In the recently troubled country of Burundi, in the heart of East Africa, the Long Miles Coffee Project’s washing station sits amongst a vast patchwork of coffee farms. During harvest, farmers walk baskets of coffee cherries, picked in the early morning, to the station, where the cherries will be sorted, de-pulped, fermented and dried in preparation for export. These farmers are part of a growing community - they receive a fair price for their coffee which can be used to pay for school fees, healthcare or anything else they cannot grow or make themselves. At the centre of this story is the Carlson family. Kristy and Ben Carlson, with their kids in tow, left their life in America in the hopes of seeing both fairer prices for coffee farmers and increased coffee quality in the rural hills of Burundi.
Above left: During harvest, Evariste walks his coffee cherries five kilometers from his home on Musumba hill to our washing station. It’s a long uphill walk to the station. We always huff and puff walking from Musumba to Bukeye – and that’s without 50 pounds of coffee cherries on our backs or our heads!
“Have you ever tasted coffee?”
“Today was the first time.”
“What did you think?”
“It’s very bitter – but I’m glad you see the value in it.”
Until recently, farmers from Musumba hill had to walk across a single felled tree, high above the river, to get to our washing station. This year we were able to replace their single “lane” bridge and partner with the community to build a safe footpath bridge. One day, we’d love to see Musumba with a working bridge for all types of vehicles- but if we’ve learned anything in the last five years it’s that a small start is still a great start.
Evariste has five children and his mantra for them is: “Work hard and learn how to sustain yourself so that you’ll know what to do when I’m not alive.” Like many farmers in Burundi, and maybe like all of us humans, sustainability is at the heart of Evariste’s life.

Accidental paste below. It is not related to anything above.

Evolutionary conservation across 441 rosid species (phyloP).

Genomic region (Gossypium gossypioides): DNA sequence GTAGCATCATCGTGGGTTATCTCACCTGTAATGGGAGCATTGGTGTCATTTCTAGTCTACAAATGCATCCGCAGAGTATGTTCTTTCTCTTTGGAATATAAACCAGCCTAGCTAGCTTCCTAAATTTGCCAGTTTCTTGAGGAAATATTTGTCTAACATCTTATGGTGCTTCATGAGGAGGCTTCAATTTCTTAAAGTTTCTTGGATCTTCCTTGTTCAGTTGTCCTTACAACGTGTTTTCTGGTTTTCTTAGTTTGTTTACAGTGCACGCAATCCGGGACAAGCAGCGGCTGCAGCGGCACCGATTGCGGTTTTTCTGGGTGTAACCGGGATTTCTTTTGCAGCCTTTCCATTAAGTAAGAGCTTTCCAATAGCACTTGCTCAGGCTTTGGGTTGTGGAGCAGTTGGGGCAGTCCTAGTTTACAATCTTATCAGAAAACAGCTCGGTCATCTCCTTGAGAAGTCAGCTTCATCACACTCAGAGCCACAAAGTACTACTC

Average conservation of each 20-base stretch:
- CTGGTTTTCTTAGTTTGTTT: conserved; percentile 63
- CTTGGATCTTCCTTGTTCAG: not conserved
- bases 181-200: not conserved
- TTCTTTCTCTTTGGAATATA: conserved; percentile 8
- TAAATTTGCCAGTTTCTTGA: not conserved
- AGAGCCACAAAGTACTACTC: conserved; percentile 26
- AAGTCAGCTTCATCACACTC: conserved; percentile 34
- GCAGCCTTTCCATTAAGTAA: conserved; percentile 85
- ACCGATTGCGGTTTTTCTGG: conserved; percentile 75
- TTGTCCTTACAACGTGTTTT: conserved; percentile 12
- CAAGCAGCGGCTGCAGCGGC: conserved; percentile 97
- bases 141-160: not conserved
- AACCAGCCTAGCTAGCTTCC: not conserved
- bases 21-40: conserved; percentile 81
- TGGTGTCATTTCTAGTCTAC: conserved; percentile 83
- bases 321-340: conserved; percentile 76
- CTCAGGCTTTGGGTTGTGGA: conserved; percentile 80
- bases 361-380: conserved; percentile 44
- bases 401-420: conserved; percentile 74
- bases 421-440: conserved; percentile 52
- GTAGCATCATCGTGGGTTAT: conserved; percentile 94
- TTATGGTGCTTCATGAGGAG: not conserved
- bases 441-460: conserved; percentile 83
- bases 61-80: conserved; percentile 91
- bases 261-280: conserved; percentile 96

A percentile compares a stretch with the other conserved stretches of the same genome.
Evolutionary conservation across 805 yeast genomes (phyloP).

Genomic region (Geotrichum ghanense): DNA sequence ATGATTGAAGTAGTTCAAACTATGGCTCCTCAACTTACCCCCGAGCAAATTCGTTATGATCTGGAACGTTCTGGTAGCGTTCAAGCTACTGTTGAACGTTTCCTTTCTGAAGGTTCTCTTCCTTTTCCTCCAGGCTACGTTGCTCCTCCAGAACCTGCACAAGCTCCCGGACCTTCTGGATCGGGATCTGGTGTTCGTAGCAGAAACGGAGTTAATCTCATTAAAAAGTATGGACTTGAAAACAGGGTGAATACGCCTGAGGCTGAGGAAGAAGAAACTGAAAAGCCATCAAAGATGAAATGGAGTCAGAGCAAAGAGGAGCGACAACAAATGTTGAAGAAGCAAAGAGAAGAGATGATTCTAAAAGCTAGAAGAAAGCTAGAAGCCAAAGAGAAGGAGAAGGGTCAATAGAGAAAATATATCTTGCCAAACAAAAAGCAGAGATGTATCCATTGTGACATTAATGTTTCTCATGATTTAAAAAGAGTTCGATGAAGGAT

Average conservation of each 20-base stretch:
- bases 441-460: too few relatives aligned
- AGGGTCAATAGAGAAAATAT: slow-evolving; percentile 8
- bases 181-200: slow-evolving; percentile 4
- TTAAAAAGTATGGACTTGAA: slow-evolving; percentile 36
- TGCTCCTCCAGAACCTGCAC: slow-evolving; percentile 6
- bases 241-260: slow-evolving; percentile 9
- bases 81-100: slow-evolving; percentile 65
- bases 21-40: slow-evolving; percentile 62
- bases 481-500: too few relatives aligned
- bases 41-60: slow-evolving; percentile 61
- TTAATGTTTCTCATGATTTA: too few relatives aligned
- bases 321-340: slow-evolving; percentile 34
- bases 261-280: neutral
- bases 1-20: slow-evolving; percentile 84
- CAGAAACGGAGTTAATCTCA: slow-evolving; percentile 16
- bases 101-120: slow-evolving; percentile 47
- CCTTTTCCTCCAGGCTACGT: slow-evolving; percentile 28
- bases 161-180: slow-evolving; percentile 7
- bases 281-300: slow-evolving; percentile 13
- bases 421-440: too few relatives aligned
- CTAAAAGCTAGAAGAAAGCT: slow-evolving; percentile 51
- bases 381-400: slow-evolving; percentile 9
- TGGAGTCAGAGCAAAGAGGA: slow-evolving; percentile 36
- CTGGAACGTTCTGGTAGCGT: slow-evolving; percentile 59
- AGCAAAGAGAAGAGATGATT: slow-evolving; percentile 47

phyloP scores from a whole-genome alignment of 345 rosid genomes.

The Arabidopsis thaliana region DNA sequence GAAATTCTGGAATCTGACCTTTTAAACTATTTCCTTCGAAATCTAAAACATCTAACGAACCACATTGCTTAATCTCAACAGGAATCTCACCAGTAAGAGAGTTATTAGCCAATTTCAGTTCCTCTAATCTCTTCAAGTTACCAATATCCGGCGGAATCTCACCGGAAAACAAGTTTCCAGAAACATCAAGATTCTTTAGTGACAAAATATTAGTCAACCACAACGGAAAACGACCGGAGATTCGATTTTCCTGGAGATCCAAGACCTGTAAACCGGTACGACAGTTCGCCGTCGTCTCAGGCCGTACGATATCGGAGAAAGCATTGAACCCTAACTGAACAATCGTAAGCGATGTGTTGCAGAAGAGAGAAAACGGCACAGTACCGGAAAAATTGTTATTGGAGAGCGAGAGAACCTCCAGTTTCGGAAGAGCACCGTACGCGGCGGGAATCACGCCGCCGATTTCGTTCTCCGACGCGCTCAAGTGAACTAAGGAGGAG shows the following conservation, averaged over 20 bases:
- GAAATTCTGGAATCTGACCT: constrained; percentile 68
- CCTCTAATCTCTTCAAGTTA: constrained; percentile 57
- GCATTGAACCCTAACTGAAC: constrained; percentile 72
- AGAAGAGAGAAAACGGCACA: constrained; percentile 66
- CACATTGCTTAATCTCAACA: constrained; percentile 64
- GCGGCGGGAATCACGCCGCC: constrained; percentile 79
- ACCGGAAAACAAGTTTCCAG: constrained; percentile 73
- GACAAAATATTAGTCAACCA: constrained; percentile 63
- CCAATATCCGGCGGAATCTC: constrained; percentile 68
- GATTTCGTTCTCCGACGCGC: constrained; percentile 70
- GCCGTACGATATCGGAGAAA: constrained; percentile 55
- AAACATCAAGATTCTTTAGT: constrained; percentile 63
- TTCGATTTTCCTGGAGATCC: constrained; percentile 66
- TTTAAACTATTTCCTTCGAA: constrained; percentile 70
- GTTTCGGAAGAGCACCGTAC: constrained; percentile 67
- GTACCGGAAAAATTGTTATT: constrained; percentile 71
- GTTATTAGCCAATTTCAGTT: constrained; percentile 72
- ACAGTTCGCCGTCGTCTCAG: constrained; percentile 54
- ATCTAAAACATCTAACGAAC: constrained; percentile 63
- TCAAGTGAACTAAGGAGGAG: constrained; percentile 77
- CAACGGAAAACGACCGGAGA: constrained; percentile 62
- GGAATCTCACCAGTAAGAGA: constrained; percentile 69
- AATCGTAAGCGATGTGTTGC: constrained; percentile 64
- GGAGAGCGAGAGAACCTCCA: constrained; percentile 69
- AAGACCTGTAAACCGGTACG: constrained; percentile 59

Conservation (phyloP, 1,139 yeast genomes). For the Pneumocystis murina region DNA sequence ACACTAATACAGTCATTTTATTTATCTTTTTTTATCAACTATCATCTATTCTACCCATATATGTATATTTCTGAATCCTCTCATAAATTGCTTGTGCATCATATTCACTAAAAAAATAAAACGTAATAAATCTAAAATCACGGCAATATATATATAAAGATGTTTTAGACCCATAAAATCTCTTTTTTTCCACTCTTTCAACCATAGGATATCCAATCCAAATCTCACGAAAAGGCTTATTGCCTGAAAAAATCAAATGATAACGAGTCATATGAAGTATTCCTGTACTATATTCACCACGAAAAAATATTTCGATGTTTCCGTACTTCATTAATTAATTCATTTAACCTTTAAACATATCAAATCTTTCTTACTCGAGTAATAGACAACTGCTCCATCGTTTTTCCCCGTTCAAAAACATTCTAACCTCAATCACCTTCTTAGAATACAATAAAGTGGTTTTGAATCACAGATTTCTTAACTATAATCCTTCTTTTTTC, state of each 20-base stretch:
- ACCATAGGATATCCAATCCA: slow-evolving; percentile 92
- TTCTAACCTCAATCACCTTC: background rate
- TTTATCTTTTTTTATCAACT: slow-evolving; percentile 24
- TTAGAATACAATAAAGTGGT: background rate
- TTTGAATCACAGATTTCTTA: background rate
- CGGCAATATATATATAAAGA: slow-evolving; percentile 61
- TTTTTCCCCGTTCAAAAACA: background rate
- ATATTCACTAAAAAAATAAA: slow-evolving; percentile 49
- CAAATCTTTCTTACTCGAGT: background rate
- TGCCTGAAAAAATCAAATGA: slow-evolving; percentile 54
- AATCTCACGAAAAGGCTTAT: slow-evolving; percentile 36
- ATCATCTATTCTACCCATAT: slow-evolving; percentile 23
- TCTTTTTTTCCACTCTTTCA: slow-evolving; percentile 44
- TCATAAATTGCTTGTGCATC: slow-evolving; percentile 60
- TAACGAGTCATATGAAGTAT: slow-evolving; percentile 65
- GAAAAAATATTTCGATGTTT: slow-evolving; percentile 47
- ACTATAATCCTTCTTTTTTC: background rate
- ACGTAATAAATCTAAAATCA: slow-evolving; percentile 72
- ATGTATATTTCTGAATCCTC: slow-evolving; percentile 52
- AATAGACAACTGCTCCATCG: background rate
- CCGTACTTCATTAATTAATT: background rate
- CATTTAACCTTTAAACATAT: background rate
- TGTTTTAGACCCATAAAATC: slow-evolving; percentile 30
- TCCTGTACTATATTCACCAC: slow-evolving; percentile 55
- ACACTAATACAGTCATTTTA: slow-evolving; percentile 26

Above right: This harvest I started a new portrait series called “Making Coffee Human” to connect people to the faces behind their coffee. It’s a work in process. Every coffee harvest we nearly drown in coffee skins or pulp. After the beans have been removed from the cherry, what’s left is a sea of bright red pulp. We’ve tried several pilot programs – using pulp for everything from fertilizer to baking. Yep, there is such a thing as coffee pulp flour. Our most successful use for it has been turning it into fertilizer to nourish next season’s crop. Jean Marie has been working around coffee for most of his life. His family is from Gaharo hill where they have just 80 coffee trees. This is Jean Marie’s third coffee season working with us on the pulp team. Since working with us, he has come to believe that growing coffee will give his family a better future. He plans to plant new coffee trees on his land in the coming year.
It’s not unusual for our kids to make the most of Burundi’s year round warm weather and rainy season. We have no shopping malls. No movie theatres. No sushi bars.. but we do have mud. Eight expat kids in a mud-hole.
Above left: As foreigners we often get expressions of shock, awe and even fear thrown our way. Even in communities that we have lived and worked in for close to five years, people can’t help but shout Mzungu! (white person) as we pass. However, every once in awhile the shouts are ‘Mama Myles!’ instead of Mzungu and on days like that we feel like we’ve won the lottery…
Above right: We had collection points on over 37 hills this harvest. I snapped this on Munyinya hill after we had gotten caught in some heavy rain. I don’t know why we even bother with rain jackets – they never do much when faced with a Burundi rainy season downpour.
Burundi was recently ranked one of the poorest nations in the world, spurred on by its current political crisis, but it’s rich in fresh produce.
Above left: Producing fully washed coffee means hard days and lots of water. Our 4,500 farming families asked us to help them bring in the harvest to the washing station. Our team of agronomists and Coffee Scouts watch and sift through each cherry to make sure only the best coffee makes it into our micro lots.
Above right: Coffee bags reading for shipping. Coffee makes up 70% of Burundi’s GDP.
Your first sip of coffee. Do you remember it? A woman on Gaharo hill tastes her coffee for the very first time.